Dennis L. Helder

Electrical Engineering

25.02

Publications

  • Remote Sensing 02/2015; 7(2):1962-1980. DOI:10.3390/rs70201962 · 3.18 Impact Factor
  • Frank Pesta · Suman Bhatta · Dennis Helder · Nischal Mishra
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    ABSTRACT: Landsat 8 is the first satellite in the Landsat mission to acquire spectral imagery of the Earth using pushbroom sensor instruments. As a result, there are almost 70,000 unique detectors on the Operational Land Imager (OLI) alone to monitor. Due to minute variations in manufacturing and temporal degradation, every detector will exhibit a different behavior when exposed to uniform radiance, causing a noticeable striping artifact in collected imagery. Solar collects using the OLI's on-board solar diffuser panels are the primary method of characterizing detector level non-uniformity. This paper reports on an approach for using a side-slither maneuver to estimate relative detector gains within each individual focal plane module (FPM) in the OLI. A method to characterize cirrus band detector-level non-uniformity using deep convective clouds (DCCs) is also presented. These approaches are discussed, and then, correction results are compared with the diffuser-based method. Detector relative gain stability is assessed using the side-slither technique. Side-slither relative gains were found to correct streaking in test imagery with quality comparable to diffuser-based gains (within 0.005% for VNIR/PAN; 0.01% for SWIR) and identified a 0.5% temporal drift over a year. The DCC technique provided relative gains that visually decreased striping over the operational calibration in many images.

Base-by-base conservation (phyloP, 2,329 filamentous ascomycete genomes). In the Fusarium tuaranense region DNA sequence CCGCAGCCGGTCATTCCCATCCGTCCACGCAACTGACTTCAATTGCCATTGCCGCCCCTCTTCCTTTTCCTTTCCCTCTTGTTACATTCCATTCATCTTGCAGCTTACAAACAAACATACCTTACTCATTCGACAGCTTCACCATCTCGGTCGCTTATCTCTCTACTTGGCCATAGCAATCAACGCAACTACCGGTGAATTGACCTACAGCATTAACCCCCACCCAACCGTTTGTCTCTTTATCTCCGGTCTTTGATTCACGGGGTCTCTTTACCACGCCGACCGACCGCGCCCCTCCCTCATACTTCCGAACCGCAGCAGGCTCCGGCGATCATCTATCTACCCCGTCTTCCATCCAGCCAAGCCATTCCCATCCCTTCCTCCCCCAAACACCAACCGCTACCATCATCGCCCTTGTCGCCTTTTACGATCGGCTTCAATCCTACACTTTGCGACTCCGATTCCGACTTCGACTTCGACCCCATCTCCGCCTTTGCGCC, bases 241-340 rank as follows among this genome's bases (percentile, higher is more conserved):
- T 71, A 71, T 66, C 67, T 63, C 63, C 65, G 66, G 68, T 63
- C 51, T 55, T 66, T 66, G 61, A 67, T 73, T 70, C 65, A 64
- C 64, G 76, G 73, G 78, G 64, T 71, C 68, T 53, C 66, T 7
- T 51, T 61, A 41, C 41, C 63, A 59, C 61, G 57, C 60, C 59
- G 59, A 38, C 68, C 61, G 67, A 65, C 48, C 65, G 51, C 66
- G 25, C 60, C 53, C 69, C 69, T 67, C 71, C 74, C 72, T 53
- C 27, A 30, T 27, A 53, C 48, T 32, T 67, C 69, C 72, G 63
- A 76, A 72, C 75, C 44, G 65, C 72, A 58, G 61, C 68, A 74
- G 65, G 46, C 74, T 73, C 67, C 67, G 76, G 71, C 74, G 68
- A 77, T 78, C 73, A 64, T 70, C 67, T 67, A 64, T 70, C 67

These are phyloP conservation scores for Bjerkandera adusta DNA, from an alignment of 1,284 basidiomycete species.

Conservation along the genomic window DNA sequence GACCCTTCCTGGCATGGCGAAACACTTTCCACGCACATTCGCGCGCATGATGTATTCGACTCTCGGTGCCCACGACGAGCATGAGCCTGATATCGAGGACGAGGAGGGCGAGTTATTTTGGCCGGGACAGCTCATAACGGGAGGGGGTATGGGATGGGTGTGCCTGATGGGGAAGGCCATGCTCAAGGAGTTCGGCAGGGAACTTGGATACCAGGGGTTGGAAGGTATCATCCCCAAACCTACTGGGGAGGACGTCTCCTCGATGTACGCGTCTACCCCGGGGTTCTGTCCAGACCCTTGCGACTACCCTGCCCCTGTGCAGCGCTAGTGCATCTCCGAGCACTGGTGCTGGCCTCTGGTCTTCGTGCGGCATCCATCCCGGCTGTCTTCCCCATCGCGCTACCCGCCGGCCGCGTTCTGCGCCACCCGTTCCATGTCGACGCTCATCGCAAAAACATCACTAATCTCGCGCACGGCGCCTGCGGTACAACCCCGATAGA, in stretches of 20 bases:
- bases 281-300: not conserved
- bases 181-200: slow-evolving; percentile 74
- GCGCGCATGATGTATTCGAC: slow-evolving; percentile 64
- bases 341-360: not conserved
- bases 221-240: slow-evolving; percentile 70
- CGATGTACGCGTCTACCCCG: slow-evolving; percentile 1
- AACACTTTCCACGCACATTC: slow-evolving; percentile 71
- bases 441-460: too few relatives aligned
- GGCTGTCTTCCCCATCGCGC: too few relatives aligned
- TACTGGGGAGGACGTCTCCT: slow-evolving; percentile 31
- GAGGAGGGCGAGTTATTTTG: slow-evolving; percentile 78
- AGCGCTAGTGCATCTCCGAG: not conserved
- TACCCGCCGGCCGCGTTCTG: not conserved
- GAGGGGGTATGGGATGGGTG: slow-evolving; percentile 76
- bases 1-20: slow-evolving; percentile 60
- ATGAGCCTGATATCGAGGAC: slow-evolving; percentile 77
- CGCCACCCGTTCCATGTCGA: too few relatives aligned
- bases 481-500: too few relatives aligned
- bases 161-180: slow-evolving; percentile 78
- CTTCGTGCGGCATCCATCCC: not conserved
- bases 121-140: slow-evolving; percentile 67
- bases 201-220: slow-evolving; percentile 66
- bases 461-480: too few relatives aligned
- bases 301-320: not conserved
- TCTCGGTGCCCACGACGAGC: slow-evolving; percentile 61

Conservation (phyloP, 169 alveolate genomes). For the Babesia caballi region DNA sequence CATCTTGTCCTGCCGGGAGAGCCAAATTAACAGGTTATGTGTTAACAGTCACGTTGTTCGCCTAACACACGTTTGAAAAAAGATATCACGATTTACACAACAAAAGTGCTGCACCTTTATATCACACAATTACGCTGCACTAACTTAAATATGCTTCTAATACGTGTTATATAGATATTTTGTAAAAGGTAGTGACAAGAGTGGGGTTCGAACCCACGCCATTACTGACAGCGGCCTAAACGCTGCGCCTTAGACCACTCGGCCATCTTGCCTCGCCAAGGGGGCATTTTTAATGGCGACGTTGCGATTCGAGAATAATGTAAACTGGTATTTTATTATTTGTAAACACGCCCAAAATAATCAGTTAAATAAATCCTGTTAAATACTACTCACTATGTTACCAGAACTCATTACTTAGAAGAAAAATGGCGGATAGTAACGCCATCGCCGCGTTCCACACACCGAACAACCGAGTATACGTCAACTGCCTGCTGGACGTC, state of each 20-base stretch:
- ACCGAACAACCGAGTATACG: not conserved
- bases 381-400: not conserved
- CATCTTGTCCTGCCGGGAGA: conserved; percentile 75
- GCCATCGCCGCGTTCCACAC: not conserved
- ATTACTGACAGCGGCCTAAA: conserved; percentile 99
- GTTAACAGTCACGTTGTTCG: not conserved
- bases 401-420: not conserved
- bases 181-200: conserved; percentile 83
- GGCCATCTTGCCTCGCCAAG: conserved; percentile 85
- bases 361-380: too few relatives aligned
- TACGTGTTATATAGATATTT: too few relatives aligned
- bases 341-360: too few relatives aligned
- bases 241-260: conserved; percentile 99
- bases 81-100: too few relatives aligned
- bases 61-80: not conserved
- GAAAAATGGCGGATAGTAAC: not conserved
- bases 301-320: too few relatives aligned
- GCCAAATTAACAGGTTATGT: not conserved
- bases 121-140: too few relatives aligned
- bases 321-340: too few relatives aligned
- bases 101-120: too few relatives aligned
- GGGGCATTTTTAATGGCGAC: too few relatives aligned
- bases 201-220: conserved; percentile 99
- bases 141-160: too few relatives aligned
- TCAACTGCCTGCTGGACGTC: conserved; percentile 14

Remote Sensing 12/2014; 7(1). DOI:10.3390/rs70100430 · 3.18 Impact Factor
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    ABSTRACT: This study evaluates the radiometric consistency between Landsat-8 Operational Land Imager (OLI) and Landsat 7 Enhanced Thematic Mapper Plus (ETM+) using cross calibration techniques. Two approaches are used, one based on cross calibration between the two sensors using simultaneous image pairs, acquired during an underfly event on 29-30 March 2013. The other approach is based on using time series of image statistics acquired by these two sensors over the Libya 4 pseudo invariant calibration site (PICS) (+28.55 degrees N, + 23.39 degrees E). Analyses from these approaches show that the reflectance calibration of OLI is generally within +/- 3% of the ETM+ radiance calibration for all the reflective bands from visible to short wave infrared regions when the ChKur solar spectrum is used to convert the ETM+ radiance to reflectance. Similar results are obtained comparing the OLI radiance calibration directly with the ETM+ radiance calibration and the results in these two different physical units (radiance and reflectance) agree to within +/- 2% for all the analogous bands. These results will also be useful to tie all the Landsat heritage sensors from Landsat 1 MultiSpectral Scanner (MSS) through Landsat-8 OLI to a consistent radiometric scale.